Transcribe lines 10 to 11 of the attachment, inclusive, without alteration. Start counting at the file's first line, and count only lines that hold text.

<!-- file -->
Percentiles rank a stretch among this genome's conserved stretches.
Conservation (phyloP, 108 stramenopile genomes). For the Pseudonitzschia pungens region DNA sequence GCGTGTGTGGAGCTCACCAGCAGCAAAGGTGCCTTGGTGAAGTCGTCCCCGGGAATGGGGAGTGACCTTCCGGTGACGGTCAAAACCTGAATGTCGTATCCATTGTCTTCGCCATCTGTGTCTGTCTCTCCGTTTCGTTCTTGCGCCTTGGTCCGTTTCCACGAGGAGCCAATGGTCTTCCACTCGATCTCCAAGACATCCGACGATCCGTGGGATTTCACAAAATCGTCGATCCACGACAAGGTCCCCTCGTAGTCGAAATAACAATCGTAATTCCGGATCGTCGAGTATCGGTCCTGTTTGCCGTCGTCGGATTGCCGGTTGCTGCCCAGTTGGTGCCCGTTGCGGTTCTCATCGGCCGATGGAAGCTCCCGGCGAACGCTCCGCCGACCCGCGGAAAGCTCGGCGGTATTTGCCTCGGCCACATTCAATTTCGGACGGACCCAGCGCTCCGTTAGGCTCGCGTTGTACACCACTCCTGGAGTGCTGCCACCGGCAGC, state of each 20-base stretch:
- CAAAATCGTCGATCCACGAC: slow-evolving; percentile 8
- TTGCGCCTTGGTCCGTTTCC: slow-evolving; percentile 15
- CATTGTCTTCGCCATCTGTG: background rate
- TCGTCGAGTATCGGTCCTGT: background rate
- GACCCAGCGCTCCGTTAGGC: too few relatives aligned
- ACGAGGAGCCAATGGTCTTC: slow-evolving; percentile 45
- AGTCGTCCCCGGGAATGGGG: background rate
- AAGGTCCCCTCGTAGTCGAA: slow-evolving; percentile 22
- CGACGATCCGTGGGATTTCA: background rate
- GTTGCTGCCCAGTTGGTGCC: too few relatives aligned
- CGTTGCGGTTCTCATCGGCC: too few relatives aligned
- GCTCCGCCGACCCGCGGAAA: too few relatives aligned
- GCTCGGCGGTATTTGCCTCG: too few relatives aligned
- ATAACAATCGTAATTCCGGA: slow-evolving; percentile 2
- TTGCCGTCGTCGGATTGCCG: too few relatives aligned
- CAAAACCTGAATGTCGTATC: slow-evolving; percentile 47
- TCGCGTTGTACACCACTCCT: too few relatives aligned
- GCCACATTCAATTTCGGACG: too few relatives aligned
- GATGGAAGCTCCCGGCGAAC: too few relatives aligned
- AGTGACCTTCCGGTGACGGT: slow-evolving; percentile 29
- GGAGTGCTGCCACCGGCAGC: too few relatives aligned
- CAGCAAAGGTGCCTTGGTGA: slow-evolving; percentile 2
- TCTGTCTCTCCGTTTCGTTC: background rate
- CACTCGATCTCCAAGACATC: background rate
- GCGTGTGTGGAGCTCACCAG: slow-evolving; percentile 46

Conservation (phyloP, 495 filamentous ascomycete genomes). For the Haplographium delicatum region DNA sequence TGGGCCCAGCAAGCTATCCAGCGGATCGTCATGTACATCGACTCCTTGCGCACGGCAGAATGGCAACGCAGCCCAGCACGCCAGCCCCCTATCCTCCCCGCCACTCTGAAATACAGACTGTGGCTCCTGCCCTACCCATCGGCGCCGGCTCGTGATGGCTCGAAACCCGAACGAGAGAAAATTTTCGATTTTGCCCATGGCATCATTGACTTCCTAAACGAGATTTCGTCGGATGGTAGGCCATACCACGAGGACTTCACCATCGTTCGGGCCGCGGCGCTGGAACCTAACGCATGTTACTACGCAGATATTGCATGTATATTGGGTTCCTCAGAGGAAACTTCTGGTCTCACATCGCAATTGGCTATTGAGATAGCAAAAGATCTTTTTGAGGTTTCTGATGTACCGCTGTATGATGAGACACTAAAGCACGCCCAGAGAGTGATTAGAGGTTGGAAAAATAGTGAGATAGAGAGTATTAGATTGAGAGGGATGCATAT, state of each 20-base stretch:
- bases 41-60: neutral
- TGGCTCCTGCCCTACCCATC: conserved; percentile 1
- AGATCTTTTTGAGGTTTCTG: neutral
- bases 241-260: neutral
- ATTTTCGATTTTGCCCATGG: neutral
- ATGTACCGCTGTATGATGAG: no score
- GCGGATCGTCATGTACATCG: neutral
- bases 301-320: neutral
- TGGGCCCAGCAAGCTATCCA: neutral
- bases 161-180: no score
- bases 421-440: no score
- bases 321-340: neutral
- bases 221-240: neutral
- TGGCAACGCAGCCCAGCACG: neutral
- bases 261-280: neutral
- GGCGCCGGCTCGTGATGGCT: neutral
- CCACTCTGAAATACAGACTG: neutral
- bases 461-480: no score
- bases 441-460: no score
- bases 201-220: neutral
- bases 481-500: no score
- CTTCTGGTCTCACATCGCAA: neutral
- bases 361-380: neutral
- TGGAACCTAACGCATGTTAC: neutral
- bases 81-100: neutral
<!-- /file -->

- AAGGTCCCCTCGTAGTCGAA: slow-evolving; percentile 22
- CGACGATCCGTGGGATTTCA: background rate